Ask Visier: Do we have a culture of learning?
Learning and development budgets won’t reach their potential without a culture of learning. Visier can help you uncover if your organization's culture encourages skills development.
Ask Visier is a weekly column where a people analytics expert dives into one of the 2000+ business questions available in Visier and shares how to take action on the answers you might uncover on that topic.
Why is learning and development important to organizations?
Skills are the core of how we approach work, collaboration, and building effective teams. In a learning culture, employees are encouraged to learn, share, and apply new skills and knowledge whenever possible, to improve individual and organization performance. Having employees feel comfortable using learning and development (L&D) resources to develop their skills is a trademark of a high-performance organization.
Companies are under increasing pressure to retain and attract talent, embrace new technology, and adapt to the new reality of work. Some skills are in high demand and hard to find, and it is vital to reskill and upskill employees internally, so organizations prepare for the future. In that context, the need for a culture of learning has never been more relevant and essential for a company.
Why should an HR pro ask how to measure the culture of learning?
Companies that adapt well to changing environments will achieve better results over time. Creating a culture of learning will not only impact the organization’s performance but will also have a positive impact on employee retention: when employees are intensely involved in learning, they feel more engaged and tend to stay. Learning and development resources have more value when they are fully utilized.
What can the data tell them about your culture of learning?
You might wonder if your company culture could be categorized as having a “culture of learning.” You have started some learning and development initiatives, you might offer a learning catalog, but is it working? Are your L&D resources geared towards your company’s needs? Does it have any impact on your overall culture and employees’ behavior? Data could help you answer this question.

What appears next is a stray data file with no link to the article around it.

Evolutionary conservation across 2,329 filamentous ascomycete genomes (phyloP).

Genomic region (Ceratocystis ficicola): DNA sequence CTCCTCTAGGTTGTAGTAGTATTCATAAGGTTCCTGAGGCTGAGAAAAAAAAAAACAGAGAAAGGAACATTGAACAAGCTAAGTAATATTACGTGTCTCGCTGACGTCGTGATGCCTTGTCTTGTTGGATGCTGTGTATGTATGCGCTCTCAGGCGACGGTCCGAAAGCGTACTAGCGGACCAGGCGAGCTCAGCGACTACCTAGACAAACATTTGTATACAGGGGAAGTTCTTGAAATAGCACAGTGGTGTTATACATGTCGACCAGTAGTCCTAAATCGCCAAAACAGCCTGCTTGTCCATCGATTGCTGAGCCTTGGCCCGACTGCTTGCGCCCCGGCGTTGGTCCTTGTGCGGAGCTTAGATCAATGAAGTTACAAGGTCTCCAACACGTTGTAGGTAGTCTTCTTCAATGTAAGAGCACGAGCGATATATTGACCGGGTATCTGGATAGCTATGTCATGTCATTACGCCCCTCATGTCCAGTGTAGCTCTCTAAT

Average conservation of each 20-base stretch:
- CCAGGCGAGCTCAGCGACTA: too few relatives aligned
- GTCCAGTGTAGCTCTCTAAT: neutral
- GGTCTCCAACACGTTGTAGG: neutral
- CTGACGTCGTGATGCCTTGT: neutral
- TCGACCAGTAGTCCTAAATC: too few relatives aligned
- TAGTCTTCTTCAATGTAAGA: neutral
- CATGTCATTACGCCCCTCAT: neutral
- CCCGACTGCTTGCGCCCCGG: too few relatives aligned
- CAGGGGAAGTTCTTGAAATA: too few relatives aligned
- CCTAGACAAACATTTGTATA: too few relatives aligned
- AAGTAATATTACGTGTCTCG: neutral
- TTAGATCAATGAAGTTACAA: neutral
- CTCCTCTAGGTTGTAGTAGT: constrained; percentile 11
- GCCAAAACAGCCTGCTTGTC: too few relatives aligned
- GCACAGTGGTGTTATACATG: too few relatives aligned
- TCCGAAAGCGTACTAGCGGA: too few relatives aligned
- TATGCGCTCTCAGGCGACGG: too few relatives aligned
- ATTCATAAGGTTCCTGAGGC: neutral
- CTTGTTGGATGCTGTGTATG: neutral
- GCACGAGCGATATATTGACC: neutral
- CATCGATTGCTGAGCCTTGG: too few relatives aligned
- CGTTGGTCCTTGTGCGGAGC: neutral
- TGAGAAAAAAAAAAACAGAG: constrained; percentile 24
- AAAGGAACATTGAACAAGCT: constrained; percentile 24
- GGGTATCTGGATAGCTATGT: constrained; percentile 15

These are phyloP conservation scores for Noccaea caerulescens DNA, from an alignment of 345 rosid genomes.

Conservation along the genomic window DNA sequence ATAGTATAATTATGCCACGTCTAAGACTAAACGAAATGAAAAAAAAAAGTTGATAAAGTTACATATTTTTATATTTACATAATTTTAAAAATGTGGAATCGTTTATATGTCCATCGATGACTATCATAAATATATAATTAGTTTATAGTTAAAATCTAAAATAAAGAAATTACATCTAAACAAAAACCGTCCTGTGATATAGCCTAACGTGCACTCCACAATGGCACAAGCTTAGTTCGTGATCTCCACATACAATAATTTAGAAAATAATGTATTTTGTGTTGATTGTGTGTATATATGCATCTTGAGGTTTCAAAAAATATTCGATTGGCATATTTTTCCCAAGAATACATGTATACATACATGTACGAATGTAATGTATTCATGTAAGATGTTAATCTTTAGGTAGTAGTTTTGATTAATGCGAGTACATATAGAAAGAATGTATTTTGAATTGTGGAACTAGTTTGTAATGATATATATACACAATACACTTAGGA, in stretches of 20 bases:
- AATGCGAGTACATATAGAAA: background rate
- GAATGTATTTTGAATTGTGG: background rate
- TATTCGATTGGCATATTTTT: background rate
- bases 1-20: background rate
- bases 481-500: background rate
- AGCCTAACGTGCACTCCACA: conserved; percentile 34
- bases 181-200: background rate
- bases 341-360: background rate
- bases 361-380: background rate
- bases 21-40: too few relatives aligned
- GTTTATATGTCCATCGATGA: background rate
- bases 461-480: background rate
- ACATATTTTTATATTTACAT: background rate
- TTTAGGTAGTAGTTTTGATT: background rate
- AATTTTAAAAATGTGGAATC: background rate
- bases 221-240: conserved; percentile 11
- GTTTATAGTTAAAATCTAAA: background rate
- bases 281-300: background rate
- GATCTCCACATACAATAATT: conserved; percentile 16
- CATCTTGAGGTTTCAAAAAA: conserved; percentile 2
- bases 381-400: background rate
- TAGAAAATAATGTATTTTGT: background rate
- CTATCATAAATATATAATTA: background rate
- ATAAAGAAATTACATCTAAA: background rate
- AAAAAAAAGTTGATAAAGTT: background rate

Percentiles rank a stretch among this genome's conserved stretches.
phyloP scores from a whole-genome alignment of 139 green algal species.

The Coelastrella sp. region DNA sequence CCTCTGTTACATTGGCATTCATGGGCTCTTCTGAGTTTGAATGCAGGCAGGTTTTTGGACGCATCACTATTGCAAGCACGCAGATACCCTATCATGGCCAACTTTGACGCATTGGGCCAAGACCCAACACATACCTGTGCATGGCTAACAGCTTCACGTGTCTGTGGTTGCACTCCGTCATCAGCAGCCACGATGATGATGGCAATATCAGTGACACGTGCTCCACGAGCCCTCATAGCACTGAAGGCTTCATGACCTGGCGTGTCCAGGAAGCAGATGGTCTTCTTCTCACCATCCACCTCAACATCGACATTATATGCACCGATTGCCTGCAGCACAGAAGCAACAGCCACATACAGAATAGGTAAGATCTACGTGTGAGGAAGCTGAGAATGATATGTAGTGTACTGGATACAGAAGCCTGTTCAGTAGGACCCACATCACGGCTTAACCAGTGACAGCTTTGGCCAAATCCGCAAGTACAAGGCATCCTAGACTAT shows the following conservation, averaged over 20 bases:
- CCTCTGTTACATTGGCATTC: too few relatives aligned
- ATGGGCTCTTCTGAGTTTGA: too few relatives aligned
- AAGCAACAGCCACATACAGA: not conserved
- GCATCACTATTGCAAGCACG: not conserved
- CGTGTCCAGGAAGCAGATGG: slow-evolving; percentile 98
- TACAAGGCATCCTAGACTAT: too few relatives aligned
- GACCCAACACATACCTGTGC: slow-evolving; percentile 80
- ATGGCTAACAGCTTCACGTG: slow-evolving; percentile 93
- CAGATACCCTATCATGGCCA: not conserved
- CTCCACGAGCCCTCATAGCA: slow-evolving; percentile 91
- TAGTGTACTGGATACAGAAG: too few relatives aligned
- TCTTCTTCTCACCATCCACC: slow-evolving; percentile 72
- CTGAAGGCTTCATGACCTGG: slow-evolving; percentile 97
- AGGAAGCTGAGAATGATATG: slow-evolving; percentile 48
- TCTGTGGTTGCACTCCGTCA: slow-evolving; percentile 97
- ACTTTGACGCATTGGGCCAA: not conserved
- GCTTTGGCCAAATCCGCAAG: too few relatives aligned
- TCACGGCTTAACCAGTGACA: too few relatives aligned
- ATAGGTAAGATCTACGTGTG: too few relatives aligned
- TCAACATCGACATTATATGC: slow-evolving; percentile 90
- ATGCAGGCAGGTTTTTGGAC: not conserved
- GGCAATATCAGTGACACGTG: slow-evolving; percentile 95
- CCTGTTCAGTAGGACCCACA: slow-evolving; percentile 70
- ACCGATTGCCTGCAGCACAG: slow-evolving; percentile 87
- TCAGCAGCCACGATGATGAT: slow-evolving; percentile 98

Why is it a challenge to understand your culture of learning without Visier?
In order to get the full picture of your learning and development culture, you need to gather learning, engagement surveys, business and sales results data. Without a unified analytics platform, it will be a challenge to connect all that data and accurately assess the impact of learning programs on business results and productivity.
How does Visier help them answer this question?
Visier charts can help you set a baseline by answering the following questions: Which kind of training have been consumed this past year? Who are the highest consumers? If your organization spends a substantial amount of money in training, what is this budget used for? If your learning and development budget is mainly used to comply with regulations and policies, you cannot consider your company having a culture of learning.
This chart shows the distribution of compliance and non-compliance courses consumed by each business unit – you can easily drill down to see the distribution by department or supervisor. A high percentage of non-mandatory courses completion gives you a good indication of your employees’ motivation to learn new skills.
You also want to assess the impact of all your initiatives on the business. Are your employees performing better after completing the training and applying the learned knowledge?
To answer this question, you could start by analyzing a department like Sales, because it has such a direct impact on the business results. In the chart below, look for a relationship between the number of hours spent in training and sales revenue.
This chart shows you the relationship between quantity of learning hours completed and sales revenue closed. In this case, we see a direct relationship between the number of hours spent on skills development and the sales revenue.
Assess the business impact of all your learning and development initiatives by connecting the learning and development data to retention. Also check the relationship of the engagement and pulse surveys to learning strategy. With access to the engagement results at the individual level, you can directly correlate engagement with learning activities.
Finally, if your organization is tracking skills, Visier could help you analyze which employees’ skills are currently available and identify the ones missing or in short supply. You can track your progress against the targets to ensure your employees acquire or bring the necessary skills to help the organization to be successful.
As we saw, the concept of a learning culture has never been so pertinent and crucial for your organization. Your employees remain the greatest asset and biggest competitive advantage for your business; a culture of learning will help you develop and retain them. However, you need a solution to monitor your progress and make sure you are heading in the right direction.
Further reading about learning and development: